I found this recipe years back. A friend of mine and I used to get together before Christmas for a number of years, and bake up treats in vast amounts to give to friends and ship to family. It was so much fun to share the chore, catch up on our busy lives, and celebrate a completed task with a bottle of wine. Some of our treats did not make the ‘repeat’ cut list, but this one has. I make it every single year now. Every. Single. Year. And no, I don’t gain a pound. (wink, wink)

Some tips and tricks for safety and success:

1. Anytime you are making candies, it is a good idea to have a bowl of ice water nearby in case some of hot liquid splashes on you. This stuff is cooked HOT and can do some serious damage to skin. Please, this is not a recipe for kids to be attempting, although, it’s fun to watch. (The boiling sugar looks like lava, even as an adult, I find myself mesmerized)

2. I use macadamia nuts. I prefer them over all other nuts as they lend just that slightly salty/creamy aspect that I personally feel balances perfectly with the toffee. You may use any other nut your prefer, or use no nuts. I know that macadamias are spendy, but it’s once a year, and it’s Christmas, so I splurge. Don’t skimp on the macadamia nuts. You’ll want all that creamy nutty goodness to shine through. I have tried off brands, but in my experience, Mauna Loa is a superior brand. (I am a macadamia nut snob….I fully confess)

3. You must have a candy thermometer for this. I know that there are the old fashioned ways to test by dropping a ball in to very cold water and ‘feeling’ it’s stage. In this case, we are looking for hard crack stage. I cook mine to exactly 300 degrees, and I’ve had great success. I consider myself still a novice in the candy making realm, but if you are a candy expert and can eyeball ‘hard crack’, my hat is off to you.

4. The original recipe calls for a chocolate layer, which is melted on the hot toffee as it cools. I skip the chocolate. Honestly? I think chocolate would be distracting to the simple purity of this toffee. Don’t get me wrong, I love chocolate.  But there are times it can overshadow the star and, this is one of those times. I’ll let you decide whether or not you want to add chocolate or not. If you do, take chopped chocolate and sprinkle on top of the freshly poured toffee and let sit. The heat of the toffee will melt the chocolate, then you can take an offset spatula and smooth it out.

5. Lastly, you will need a Silpat mat (silicone) or parchment paper. I invested in a Silpat years and years ago and it has been a loyal workhorse in my kitchen. If you don’t have one, its Christmas…..

Macadamia Nut Butter Crunch

1 lb butter. (I use regular old salted butter)(***See 2014 update below)
2 C sugar
1 tbsp LIGHT corn syrup
1 tbsp vanilla
1 cup chopped macadamia nuts.
(8 oz chopped chocolate–as i’ve said, optional. I don’t use it)

Line a sheet pan, using the above tip. I use a sheet pan that restaurants use – Jelly Roll pans – they are rimmed. It keeps the toffee contained and reduces the mess!

Combine your butter, sugar, corn syrup in a heavy bottomed 4 quart sauce pan. You can use a non-stick pot for easier clean up. Get the butter melting first, then add the other two ingredients. Place over medium to high heat, stir with a wooden spoon and bring the mixture to a boil (*see note below), and reaches 300 degrees (hard crack stage) on a candy thermometer.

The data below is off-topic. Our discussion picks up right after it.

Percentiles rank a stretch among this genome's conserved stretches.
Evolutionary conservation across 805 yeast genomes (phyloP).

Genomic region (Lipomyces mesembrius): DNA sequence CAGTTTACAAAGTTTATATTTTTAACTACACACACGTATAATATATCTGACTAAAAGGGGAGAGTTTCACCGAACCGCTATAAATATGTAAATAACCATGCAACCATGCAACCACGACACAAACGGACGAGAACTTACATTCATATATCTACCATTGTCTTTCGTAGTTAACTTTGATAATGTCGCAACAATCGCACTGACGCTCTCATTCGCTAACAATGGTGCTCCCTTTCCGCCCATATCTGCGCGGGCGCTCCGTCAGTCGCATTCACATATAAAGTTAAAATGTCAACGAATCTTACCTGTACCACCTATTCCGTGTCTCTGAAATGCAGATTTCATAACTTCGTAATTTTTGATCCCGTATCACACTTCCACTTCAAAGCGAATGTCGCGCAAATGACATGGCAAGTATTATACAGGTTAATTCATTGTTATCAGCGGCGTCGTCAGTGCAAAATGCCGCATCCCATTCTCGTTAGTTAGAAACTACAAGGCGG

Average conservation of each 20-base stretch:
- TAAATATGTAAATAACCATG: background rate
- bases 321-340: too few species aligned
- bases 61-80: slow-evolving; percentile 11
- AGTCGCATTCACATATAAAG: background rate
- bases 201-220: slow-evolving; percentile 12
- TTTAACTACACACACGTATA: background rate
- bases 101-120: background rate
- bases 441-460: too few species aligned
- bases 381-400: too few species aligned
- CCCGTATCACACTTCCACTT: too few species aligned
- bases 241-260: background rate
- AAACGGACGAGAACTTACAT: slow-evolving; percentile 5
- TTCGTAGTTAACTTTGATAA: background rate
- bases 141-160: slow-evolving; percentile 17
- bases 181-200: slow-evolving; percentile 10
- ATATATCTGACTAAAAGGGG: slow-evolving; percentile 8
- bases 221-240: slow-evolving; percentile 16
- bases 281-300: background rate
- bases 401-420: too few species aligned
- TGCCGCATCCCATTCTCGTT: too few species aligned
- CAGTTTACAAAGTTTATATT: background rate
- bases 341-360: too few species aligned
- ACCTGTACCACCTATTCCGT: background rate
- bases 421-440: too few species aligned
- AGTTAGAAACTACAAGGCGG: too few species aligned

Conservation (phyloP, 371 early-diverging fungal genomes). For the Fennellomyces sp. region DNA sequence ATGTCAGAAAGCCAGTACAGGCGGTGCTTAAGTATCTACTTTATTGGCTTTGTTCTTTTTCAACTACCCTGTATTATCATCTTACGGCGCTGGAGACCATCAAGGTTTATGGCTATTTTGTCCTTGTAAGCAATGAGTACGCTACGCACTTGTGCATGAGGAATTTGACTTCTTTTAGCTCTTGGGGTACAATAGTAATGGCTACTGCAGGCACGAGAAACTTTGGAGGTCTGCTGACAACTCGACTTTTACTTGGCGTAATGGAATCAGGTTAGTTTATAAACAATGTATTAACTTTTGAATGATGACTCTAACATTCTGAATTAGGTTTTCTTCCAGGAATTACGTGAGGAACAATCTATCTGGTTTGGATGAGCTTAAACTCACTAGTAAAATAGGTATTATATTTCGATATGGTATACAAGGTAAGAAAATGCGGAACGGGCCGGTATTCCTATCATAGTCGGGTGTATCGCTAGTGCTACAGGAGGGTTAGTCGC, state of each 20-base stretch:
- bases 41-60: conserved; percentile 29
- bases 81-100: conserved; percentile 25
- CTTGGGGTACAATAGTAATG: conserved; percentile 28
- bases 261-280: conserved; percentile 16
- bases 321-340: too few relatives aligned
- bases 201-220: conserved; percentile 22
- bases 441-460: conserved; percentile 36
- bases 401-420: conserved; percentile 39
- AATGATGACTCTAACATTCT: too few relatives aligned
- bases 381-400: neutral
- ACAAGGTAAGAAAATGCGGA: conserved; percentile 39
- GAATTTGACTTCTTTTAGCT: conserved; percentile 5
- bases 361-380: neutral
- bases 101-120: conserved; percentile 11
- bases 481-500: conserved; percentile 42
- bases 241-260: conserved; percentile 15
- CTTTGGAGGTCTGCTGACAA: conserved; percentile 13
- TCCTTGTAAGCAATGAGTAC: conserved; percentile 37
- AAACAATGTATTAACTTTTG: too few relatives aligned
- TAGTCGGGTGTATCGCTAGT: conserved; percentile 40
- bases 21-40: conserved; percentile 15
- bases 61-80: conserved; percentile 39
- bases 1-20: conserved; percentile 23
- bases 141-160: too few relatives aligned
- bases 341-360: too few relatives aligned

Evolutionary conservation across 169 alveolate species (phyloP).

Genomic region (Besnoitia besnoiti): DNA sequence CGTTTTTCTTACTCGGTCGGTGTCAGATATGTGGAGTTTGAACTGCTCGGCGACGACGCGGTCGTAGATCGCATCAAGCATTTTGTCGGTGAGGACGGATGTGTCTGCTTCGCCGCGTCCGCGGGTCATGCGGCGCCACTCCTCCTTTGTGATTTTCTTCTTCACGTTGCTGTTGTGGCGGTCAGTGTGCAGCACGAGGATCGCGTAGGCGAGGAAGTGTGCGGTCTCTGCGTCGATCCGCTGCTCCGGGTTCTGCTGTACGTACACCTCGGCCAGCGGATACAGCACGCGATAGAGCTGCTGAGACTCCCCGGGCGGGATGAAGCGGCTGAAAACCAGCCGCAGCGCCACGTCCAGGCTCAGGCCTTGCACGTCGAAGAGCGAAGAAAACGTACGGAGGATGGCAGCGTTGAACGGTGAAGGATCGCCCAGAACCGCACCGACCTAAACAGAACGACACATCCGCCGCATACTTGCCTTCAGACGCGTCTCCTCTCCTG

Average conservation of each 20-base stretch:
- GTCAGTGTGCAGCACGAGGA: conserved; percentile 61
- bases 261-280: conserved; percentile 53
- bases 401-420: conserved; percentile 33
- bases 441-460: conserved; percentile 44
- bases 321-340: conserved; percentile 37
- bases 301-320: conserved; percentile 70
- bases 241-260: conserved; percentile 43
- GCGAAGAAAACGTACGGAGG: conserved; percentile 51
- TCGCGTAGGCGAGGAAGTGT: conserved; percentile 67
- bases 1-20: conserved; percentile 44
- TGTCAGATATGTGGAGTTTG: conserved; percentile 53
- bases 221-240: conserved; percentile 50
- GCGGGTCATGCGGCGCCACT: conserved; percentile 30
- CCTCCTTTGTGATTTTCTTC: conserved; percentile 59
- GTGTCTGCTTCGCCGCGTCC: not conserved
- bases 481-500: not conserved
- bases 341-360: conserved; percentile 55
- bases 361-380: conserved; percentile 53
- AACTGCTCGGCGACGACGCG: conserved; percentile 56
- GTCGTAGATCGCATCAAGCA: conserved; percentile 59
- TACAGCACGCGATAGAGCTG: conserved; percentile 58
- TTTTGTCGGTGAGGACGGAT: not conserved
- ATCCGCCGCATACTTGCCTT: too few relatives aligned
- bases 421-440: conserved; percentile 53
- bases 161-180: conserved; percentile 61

Remove the pan from the heat and carefully stir in vanilla and nuts. (be careful, at this point it will bubble furiously!)


Pour on to your silpat IMMEDIATELY, and help even it out towards the edges. The nuts can be a bit stubborn and want to clump. Try to do your best to even them out, but don’t sweat it if there are parts with no nuts. It’s still awesomely delish.


Wait about 5 minutes for toffee to cool slightly. It should be still firm but not sticky. I say that because at this point, excess butter will likely break from the toffee. (**See 2014 update below ) No need to panic, simply blot up the excess with paper towels. Carefully test with your finger around 3 mins to see if it’s set or not. If the toffee is still too hot, blotting will end up with a ruined mess and the consumption of paper. At this point, after blotting, add your chocolate if you wish.

Let it cool until its firm, then crack and store in an airtight container. I layer it in between waxed paper in a ziploc bag or plastic food storage container. Stored at room temperature.


*I am very careful when stirring to not slosh the sugar/butter mixture up on the sides of the pan. Sugar can be temperamental and you don’t want the toffee to end up sugary in texture, you want it creamy. So, to prevent the re-forming of crystals, once the butter is melted I give the mixture a gentle whisk, then I leave it alone.

***2014 Update:
This year I made this with Hope Creamery Unsalted Hi-Fat Butter. The results were amazing! Because the butter was unsalted, I added a hearty ‘pinch’ (about 1/2 tsp) of Himalayan salt while it was cooking. Using the Hi-Fat butter created a more glossy surface and the butter did NOT break out of the toffee, eliminating the whole blotting step. You can use a less expensive butter and this recipe will still yield great results. But if you really want to kick it up a notch, give the High Fat butter a whirl.
Note: The photo at the top is with traditional store brand butter. The lower photos (added this year) are with the new Hi-Fat butter. (There are other brands, Plugra is one) As you can see, there is a marked difference in the look. Its less grainy, the color richer and more glossy. That said…trust me. Both will be gone in the blink of an eye!